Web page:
Date of Award
Open Access Thesis
Master of Arts (MA)
Alice S. Carter
Acceptance-based strategies have been incorporated into behavioral therapies for anxiety and other disorders (e.g., Roemer & Orsillo, 2009). Experimental literature is in need of better, more nuances assessment of the consequences of acceptance (Kohl, Rief & Glombiewski, 2012). Therefore, this study specifically examined the way in which acceptance can increase attentional flexibility and recovery from stress, which are important factors in the maintenance of anxiety disorders (Cisler & Koster, 2010). This experimental study compared acceptance and suppression of emotional experiences, following exposure to fearful stimuli (i.e., images and film clip), to a control condition.
Results indicated that there was no significant relation between dimensional self-ratings of trait and state emotion regulation ability, trait acceptance, disengagement from viewing distressing images, and recovery from distress. Experimental analyses revealed that no emotion regulation strategy- acceptance or suppression- allowed individuals to disengage and recover from the negative images significantly more quickly. Also no emotion regulation strategy led to significantly lower levels of self-reported negative affect and higher willingness to view more distressing images. However, nonsignificant trends of medium to large effect sizes emerged, with unexpected correlational findings suggesting that trait levels of experiential avoidance and emotion regulation difficulties were associated with the ability to disengage from images, while acceptance instructions may have facilitated disengagement following the task.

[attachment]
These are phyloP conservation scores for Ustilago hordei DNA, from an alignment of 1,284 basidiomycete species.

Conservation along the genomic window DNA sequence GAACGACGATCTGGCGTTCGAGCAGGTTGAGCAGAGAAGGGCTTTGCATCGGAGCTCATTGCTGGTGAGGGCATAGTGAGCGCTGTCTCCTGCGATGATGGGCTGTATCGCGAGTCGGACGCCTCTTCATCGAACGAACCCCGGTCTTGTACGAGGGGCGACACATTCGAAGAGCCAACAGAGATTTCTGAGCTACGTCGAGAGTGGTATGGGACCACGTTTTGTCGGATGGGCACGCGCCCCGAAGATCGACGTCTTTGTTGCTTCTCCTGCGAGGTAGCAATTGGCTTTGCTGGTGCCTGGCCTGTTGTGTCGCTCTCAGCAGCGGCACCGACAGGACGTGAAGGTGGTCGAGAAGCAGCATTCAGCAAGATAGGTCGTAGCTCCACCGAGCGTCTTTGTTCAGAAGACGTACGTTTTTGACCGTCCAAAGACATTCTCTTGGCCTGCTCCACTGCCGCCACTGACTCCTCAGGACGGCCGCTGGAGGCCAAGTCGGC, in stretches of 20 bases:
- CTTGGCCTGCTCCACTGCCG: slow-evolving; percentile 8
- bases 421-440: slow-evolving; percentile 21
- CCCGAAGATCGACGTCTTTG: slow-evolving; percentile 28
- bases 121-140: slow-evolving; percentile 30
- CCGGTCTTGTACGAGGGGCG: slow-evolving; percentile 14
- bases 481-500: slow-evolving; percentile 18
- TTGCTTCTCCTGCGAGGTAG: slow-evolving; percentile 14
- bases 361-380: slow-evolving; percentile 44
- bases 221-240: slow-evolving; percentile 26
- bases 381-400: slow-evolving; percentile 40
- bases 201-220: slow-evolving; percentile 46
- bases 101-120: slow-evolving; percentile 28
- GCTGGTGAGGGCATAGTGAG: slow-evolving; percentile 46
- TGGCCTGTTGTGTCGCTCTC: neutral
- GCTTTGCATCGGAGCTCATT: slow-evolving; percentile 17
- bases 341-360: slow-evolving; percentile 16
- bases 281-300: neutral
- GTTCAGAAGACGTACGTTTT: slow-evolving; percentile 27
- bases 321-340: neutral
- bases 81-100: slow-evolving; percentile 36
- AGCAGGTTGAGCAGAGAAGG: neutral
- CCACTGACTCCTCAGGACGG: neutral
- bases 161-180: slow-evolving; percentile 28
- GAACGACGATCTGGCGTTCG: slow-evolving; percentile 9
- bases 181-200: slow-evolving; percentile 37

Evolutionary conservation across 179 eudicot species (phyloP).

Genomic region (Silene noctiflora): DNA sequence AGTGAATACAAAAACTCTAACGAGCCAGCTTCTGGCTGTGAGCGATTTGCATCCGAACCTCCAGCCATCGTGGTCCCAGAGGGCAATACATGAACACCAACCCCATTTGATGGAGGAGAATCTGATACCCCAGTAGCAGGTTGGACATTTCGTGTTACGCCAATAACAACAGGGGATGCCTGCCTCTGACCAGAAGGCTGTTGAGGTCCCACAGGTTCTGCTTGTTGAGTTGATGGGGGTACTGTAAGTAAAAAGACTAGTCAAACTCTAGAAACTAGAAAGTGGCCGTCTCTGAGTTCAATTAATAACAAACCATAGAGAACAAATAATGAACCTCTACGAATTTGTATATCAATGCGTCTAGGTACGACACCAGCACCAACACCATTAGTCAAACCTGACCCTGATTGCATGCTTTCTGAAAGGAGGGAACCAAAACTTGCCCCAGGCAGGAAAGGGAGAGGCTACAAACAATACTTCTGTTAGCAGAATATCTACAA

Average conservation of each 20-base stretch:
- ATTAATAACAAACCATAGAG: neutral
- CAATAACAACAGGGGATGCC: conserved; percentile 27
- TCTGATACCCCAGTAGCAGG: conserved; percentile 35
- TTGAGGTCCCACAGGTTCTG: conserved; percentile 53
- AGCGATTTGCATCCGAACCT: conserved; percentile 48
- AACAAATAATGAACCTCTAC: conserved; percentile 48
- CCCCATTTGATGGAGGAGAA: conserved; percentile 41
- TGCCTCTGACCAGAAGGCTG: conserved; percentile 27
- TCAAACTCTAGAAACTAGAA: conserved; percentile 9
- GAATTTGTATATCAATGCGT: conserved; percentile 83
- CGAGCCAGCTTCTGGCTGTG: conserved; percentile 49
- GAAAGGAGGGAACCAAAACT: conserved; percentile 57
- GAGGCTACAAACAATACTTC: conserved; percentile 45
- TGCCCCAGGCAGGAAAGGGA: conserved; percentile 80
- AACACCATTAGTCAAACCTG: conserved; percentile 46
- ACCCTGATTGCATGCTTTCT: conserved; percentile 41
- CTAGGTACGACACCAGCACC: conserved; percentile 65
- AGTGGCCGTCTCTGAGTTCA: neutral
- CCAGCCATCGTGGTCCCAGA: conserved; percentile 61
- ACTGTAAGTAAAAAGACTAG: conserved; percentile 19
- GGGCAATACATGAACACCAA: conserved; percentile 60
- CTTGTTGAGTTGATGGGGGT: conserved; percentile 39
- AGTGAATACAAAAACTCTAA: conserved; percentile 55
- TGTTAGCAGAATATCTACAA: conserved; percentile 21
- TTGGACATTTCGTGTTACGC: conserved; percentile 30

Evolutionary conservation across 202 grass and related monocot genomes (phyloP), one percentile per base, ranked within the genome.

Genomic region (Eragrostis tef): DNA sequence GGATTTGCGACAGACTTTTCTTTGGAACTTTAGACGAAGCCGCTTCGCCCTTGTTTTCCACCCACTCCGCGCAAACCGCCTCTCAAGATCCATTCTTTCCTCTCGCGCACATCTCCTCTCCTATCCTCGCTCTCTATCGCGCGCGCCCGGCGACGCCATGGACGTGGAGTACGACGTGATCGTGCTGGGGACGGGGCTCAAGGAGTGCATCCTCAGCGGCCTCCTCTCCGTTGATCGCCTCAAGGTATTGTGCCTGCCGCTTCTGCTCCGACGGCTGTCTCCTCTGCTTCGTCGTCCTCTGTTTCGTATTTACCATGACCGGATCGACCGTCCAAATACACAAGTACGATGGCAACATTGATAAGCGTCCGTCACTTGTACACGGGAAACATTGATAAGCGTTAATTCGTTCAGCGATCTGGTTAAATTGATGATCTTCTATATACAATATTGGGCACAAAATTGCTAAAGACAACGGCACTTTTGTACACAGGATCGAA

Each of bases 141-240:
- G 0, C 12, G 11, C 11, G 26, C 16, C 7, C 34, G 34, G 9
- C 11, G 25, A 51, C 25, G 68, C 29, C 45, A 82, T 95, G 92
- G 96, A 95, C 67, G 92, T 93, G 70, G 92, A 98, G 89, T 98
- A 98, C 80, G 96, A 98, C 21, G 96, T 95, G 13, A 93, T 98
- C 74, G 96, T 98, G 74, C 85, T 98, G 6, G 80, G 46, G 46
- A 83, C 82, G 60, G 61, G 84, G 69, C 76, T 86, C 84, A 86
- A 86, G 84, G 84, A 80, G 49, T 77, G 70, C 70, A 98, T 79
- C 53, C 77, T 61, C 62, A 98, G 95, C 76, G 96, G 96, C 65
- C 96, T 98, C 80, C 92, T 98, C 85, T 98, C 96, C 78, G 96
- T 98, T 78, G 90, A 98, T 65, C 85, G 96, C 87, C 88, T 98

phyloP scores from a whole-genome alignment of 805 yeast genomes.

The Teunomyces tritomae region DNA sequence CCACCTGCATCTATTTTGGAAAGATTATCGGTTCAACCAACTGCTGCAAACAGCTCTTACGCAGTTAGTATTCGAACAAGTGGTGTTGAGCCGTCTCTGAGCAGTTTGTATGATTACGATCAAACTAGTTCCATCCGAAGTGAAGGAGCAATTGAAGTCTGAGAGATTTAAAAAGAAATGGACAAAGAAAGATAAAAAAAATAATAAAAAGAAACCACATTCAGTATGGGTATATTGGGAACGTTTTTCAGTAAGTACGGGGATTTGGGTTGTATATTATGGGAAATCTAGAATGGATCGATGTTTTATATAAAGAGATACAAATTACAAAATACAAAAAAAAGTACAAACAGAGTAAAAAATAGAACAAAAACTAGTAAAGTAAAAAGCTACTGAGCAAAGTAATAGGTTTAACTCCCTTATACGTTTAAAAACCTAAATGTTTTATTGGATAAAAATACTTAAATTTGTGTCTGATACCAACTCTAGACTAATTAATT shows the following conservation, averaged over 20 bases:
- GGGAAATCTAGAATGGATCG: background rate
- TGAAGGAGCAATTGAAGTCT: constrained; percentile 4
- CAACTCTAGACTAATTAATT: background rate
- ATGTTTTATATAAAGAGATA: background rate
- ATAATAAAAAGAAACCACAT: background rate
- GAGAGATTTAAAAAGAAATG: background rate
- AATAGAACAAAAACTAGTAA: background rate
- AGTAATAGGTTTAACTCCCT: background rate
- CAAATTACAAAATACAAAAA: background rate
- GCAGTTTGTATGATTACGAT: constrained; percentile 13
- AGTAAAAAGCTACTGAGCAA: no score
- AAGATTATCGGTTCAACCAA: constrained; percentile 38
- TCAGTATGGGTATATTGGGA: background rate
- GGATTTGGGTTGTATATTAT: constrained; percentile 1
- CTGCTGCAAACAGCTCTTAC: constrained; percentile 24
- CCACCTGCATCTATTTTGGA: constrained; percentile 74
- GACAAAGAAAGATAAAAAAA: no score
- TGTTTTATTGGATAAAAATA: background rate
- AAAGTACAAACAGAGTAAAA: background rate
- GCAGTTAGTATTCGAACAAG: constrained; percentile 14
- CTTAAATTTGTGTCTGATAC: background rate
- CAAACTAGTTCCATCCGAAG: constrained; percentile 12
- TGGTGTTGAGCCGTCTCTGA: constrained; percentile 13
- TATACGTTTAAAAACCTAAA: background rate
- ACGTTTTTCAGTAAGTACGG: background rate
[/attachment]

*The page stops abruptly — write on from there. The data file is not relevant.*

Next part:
There were several limitations to this study. First the sample size was small limiting the ability to detect effects of the independent variable (i.e., emotion regulation instructions). Also randomization was not successful and the conditions were imbalanced on several key variables. Lastly the mood induction was not successful in inducing fear in this sample, therefore limiting the ability to comment on participants’ reaction to distress and recovery from distress.
Given that there were several limitations to this study, it is important for future research to make the study alterations recommended and conduct further research on this topic.
Arbid, Natalie, "Attentional and Emotional Consequences of Emotional Acceptance and Suppression in an Elevated Anxiety Sample" (2017). Graduate Masters Theses. 418.